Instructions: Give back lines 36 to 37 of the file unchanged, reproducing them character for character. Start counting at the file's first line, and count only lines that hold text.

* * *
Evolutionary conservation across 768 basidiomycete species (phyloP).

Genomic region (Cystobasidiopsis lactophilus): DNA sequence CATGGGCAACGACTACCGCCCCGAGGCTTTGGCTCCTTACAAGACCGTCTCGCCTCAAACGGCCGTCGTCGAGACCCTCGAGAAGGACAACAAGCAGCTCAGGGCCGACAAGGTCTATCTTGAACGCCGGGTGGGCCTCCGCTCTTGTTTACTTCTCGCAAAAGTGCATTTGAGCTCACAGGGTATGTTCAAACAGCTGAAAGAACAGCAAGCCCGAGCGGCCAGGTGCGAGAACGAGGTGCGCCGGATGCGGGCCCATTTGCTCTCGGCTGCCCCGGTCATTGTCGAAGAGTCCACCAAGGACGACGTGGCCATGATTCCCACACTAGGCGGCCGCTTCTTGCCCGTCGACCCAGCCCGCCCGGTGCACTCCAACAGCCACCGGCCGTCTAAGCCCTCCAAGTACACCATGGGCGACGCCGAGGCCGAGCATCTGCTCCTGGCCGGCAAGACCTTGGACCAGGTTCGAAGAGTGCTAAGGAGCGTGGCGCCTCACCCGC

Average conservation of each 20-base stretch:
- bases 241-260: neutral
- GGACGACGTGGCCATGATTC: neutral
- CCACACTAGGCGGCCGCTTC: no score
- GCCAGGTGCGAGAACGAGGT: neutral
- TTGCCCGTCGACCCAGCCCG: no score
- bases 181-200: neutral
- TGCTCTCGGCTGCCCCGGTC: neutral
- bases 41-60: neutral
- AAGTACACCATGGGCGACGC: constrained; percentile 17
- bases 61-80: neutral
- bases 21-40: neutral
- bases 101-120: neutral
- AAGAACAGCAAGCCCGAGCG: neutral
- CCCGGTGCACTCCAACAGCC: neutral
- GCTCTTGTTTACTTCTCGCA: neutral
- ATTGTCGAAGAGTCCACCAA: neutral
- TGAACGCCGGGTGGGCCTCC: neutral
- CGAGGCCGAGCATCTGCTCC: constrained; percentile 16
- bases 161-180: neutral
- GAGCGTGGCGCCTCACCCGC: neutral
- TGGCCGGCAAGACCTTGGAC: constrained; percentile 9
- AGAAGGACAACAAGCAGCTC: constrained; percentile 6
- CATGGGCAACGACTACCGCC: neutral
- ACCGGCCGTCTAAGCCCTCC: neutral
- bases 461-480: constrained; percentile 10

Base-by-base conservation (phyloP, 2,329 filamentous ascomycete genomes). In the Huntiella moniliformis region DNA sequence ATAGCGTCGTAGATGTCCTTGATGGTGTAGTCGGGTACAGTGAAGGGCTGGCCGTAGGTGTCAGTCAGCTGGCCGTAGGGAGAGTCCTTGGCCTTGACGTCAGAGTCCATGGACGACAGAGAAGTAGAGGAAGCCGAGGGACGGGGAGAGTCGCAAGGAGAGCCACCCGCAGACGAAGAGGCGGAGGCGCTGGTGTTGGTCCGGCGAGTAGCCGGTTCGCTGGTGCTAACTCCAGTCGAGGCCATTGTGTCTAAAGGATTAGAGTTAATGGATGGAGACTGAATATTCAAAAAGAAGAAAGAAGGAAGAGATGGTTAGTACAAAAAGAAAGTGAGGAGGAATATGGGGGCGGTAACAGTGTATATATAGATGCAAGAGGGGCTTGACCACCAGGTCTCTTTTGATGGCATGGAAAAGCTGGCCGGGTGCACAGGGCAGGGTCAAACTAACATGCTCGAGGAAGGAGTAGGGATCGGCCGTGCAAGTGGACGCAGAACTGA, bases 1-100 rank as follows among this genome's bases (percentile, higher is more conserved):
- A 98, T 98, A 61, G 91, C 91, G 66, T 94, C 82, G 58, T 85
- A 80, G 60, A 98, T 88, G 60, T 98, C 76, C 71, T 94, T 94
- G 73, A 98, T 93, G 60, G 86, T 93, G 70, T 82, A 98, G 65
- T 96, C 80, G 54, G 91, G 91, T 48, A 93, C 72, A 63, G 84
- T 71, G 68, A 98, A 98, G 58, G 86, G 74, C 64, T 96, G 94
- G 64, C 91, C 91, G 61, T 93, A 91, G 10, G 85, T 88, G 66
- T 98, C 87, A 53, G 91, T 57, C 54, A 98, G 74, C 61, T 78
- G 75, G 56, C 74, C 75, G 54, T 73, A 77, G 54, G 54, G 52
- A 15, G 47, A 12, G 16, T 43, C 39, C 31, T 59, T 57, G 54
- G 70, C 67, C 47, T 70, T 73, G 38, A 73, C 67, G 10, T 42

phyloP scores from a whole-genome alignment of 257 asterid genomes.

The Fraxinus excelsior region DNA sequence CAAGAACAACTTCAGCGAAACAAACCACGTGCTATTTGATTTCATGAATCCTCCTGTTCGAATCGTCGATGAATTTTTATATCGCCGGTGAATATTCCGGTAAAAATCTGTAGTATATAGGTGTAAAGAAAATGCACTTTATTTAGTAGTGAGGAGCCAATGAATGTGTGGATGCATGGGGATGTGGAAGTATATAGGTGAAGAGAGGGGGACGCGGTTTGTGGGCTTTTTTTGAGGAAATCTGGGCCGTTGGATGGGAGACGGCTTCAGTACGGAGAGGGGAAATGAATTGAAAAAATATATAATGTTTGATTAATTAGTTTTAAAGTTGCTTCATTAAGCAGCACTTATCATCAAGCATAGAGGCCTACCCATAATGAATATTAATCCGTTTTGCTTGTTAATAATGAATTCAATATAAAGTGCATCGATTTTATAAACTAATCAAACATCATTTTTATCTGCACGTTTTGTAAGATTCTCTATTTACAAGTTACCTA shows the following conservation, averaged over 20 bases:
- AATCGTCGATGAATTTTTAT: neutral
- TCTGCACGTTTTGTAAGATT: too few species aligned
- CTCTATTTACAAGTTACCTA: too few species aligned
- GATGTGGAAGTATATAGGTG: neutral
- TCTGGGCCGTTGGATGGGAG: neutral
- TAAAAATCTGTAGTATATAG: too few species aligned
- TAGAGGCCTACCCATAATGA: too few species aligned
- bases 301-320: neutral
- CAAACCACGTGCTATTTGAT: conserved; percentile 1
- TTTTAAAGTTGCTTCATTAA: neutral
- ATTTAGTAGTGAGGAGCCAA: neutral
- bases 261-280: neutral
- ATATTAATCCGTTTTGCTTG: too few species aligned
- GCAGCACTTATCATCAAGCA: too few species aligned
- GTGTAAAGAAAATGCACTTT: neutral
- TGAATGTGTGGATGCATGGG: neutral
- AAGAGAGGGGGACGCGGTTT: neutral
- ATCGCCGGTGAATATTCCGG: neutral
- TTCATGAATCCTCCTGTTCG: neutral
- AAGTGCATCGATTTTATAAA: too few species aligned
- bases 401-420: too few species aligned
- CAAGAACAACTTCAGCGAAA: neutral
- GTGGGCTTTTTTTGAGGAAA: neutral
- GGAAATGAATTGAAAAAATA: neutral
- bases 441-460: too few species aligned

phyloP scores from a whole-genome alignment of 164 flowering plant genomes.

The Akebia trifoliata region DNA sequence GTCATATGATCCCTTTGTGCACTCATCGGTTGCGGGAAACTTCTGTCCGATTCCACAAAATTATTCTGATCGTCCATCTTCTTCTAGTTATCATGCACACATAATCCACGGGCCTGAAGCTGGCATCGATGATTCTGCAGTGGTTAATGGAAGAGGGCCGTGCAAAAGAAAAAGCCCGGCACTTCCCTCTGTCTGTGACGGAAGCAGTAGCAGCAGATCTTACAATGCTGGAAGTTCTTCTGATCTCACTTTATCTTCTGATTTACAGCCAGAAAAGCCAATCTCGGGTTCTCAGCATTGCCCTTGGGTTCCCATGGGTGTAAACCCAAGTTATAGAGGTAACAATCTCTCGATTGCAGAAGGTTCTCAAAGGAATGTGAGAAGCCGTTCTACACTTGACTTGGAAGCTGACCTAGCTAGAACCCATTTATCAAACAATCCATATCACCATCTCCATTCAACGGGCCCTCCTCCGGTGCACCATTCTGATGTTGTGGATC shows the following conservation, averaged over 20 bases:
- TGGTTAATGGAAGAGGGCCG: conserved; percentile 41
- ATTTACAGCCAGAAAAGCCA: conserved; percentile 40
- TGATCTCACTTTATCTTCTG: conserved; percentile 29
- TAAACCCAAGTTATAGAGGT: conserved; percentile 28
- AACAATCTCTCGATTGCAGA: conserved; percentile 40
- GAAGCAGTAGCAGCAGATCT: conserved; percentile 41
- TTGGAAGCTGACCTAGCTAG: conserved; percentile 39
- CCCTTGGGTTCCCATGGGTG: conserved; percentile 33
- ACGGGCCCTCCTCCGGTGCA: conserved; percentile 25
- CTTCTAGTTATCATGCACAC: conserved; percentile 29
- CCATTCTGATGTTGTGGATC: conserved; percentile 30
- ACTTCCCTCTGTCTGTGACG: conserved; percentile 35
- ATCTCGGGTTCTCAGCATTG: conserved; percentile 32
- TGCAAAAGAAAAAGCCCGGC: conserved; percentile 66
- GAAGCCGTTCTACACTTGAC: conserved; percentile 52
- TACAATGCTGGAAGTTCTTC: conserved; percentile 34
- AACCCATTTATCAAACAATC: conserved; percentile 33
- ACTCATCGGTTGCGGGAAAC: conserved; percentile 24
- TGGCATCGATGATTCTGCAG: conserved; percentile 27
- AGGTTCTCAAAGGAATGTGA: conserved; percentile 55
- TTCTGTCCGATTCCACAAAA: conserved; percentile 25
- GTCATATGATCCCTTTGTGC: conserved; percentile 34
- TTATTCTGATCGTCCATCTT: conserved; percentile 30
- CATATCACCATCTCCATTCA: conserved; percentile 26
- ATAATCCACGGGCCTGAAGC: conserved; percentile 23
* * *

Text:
- T 98, C 87, A 53, G 91, T 57, C 54, A 98, G 74, C 61, T 78
- G 75, G 56, C 74, C 75, G 54, T 73, A 77, G 54, G 54, G 52